New campaign calls for continued action
[Video] Geneva, Switzerland (GenevaLunch) - A new campaign by the Global Fund against Aids, Tuberculosis and Malaria, Born HIV-free, seeks to breath new life into the fight against the three diseases that each year claim hundreds of thousands of lives.
The new push is part of a worldwide effort to reach the Millennium Development Goals (MDG) outlined by the international community in 2000.
The Geneva-based Global Fund, backed by private funders and by the G8, has distributed $19.3 billion in 144 countries to support prevention, treatment and care programs against AIDS, TB and malaria. There is still much more that needs to be done to eradicate them, the group argues. Its effort to reinvigorate the fight against these diseases comes as world health experts gather in Geneva 17-21 May for the World Health Organization assembly.
Roll Back Malaria, a UN initiative, estimates that at least $4.2 billion is needed each year to fight malaria, a preventable and treatable disease that infects around 247 million people worldwide. The number of deaths caused by malaria exceed 800,000, and 91 percent of these deaths are in Africa.
According to the WHO’s Stop TB Partnership, tuberculosis is a disease of poverty and it is the leading killer of people with HIV. If not treated, each person with TB can infect up to 15 new people each year. In 2008 alone there were over 9 million new cases while the number of deaths averaged 4,500 per day.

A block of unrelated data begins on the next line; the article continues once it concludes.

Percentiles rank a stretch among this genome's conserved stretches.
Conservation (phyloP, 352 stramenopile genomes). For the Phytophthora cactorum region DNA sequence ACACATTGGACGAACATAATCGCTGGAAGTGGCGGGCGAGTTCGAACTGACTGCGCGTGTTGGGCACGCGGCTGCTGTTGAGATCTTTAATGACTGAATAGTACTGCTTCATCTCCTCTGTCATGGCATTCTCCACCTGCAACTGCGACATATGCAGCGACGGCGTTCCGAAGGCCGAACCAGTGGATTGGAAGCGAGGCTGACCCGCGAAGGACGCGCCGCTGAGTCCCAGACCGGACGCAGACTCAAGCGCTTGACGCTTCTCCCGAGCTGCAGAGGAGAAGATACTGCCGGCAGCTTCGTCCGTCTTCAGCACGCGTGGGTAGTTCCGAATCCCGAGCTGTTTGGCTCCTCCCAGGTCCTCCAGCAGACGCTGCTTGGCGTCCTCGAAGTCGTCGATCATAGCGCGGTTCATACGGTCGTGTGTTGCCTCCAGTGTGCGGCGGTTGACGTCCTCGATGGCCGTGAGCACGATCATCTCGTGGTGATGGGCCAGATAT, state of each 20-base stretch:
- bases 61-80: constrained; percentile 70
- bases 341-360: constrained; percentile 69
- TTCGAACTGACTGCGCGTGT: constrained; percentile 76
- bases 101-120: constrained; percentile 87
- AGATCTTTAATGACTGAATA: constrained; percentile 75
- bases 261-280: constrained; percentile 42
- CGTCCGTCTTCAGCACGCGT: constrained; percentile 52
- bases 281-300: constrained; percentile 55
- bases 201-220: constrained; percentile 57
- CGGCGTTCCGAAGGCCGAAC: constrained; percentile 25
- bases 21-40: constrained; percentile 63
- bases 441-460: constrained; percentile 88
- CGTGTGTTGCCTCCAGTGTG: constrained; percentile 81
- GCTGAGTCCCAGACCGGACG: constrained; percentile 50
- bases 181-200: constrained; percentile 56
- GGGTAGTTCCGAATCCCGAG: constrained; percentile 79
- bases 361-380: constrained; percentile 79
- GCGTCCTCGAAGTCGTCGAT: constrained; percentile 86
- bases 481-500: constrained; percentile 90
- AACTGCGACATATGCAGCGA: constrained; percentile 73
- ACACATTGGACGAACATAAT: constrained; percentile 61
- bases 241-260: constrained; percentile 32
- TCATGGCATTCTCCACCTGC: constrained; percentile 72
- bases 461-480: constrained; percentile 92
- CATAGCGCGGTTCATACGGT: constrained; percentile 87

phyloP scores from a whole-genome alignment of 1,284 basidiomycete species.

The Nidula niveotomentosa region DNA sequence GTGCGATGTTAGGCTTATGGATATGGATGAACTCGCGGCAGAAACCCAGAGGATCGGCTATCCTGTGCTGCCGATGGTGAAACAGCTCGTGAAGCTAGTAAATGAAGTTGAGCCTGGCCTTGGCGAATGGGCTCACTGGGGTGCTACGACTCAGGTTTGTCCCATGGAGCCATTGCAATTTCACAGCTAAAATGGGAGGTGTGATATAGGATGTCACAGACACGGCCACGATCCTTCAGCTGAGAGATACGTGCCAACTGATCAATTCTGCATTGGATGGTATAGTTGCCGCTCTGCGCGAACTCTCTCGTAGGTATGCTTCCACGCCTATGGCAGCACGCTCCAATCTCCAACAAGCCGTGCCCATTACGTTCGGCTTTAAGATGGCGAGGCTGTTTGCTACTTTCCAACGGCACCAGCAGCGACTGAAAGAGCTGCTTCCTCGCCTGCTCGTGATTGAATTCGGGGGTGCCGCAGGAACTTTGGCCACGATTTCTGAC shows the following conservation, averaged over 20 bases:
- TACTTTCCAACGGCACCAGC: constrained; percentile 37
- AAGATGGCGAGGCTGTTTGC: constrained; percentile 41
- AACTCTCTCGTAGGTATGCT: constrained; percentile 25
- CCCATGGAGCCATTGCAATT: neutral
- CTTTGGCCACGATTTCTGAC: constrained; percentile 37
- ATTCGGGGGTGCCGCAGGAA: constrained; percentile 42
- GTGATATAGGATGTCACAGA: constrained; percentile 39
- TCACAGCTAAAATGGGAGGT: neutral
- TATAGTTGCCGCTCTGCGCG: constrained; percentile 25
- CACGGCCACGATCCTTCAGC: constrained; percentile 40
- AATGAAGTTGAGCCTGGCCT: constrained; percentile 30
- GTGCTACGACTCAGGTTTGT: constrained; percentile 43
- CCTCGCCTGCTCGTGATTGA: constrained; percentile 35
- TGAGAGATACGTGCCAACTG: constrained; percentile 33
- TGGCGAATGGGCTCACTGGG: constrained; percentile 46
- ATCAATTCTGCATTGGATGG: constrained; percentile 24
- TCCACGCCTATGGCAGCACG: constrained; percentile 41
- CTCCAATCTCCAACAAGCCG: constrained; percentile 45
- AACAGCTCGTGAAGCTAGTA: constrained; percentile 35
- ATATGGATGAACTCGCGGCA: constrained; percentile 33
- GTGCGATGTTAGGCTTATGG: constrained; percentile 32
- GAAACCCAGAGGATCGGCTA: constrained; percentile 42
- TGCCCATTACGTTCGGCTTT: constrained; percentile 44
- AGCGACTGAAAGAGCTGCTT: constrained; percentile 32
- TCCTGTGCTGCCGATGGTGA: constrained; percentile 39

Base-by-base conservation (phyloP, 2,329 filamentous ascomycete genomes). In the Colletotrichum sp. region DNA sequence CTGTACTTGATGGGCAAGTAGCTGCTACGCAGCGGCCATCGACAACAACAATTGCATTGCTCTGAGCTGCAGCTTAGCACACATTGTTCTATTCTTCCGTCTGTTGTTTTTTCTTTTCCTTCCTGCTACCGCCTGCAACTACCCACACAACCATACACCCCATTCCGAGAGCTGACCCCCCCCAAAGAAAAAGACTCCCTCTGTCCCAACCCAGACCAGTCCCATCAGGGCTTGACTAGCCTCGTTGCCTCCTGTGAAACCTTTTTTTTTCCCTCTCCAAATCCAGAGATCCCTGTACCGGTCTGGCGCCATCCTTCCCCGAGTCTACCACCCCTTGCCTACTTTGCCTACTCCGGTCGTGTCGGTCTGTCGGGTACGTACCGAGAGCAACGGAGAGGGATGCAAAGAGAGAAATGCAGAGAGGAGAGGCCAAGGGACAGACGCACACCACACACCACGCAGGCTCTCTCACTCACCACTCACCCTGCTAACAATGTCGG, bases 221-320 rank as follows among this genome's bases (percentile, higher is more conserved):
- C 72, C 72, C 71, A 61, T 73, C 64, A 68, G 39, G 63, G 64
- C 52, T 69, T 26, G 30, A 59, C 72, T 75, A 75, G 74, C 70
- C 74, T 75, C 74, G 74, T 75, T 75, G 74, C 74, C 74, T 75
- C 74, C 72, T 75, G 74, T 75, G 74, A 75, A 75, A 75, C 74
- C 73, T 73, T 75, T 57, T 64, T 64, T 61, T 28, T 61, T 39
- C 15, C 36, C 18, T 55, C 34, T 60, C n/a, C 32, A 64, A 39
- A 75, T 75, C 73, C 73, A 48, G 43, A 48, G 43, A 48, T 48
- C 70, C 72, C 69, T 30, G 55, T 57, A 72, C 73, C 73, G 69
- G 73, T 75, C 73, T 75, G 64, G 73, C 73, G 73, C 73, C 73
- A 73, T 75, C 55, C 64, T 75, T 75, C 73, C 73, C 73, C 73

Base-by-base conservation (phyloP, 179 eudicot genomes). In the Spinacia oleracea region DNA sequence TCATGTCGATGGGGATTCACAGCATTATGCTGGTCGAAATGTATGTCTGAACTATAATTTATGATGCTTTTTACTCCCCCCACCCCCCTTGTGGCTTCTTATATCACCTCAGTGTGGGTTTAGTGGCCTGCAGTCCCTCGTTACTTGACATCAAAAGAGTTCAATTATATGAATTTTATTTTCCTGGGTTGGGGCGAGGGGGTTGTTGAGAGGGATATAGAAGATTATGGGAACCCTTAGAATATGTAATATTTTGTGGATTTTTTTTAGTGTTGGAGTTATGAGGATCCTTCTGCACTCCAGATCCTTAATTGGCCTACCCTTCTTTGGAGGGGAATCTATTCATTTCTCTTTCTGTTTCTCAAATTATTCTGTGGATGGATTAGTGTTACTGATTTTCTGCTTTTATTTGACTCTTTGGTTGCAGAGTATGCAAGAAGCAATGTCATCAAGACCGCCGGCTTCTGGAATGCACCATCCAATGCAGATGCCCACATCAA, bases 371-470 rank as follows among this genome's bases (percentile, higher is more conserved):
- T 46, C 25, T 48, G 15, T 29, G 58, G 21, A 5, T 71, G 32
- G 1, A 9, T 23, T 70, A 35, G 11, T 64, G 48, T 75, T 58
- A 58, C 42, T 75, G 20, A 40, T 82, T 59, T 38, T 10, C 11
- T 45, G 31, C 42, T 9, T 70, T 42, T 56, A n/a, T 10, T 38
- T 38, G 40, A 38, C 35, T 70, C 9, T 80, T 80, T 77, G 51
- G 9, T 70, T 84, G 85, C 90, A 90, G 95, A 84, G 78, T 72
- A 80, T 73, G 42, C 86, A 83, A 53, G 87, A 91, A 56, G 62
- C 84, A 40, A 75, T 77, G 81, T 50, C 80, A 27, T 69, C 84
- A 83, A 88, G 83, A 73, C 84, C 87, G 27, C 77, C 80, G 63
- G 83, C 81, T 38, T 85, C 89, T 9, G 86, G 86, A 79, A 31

HIV and Aids continue to have a devastating effect in many communities around the world. According to Unaids, in 2008 there were more than two and a half million new cases of HIV. The number of people living with HIV is 33 million.
Statistics are not budging, but UN chief Ban Ki-moon points out that “if we ease up, these diseases will re-emerge.”
The “Born HIV-free” campaign features former and current UN chiefs Kofi Annan and Ban Ki-moon, France’s First Lady and Global Fund ambassador, Carla Bruni-Sarkozy, Irish music star Bono, and Global Fund donor and supporter Bill Gates.
Bruni-Sarkozy in a written statement says that this is a subject “in the shadows of larger themes like poverty and international peace and development, but one which affects all of them.”
The video was produced by the Global Fund’s Geneva-based Secretariat and includes pictures taken in countries where the Global Fund sponsors programmes. Most of the photographs were taken by John Rae, a New York photographer whose work on behalf of the international organization was recently exhibited along the waterfront in Geneva.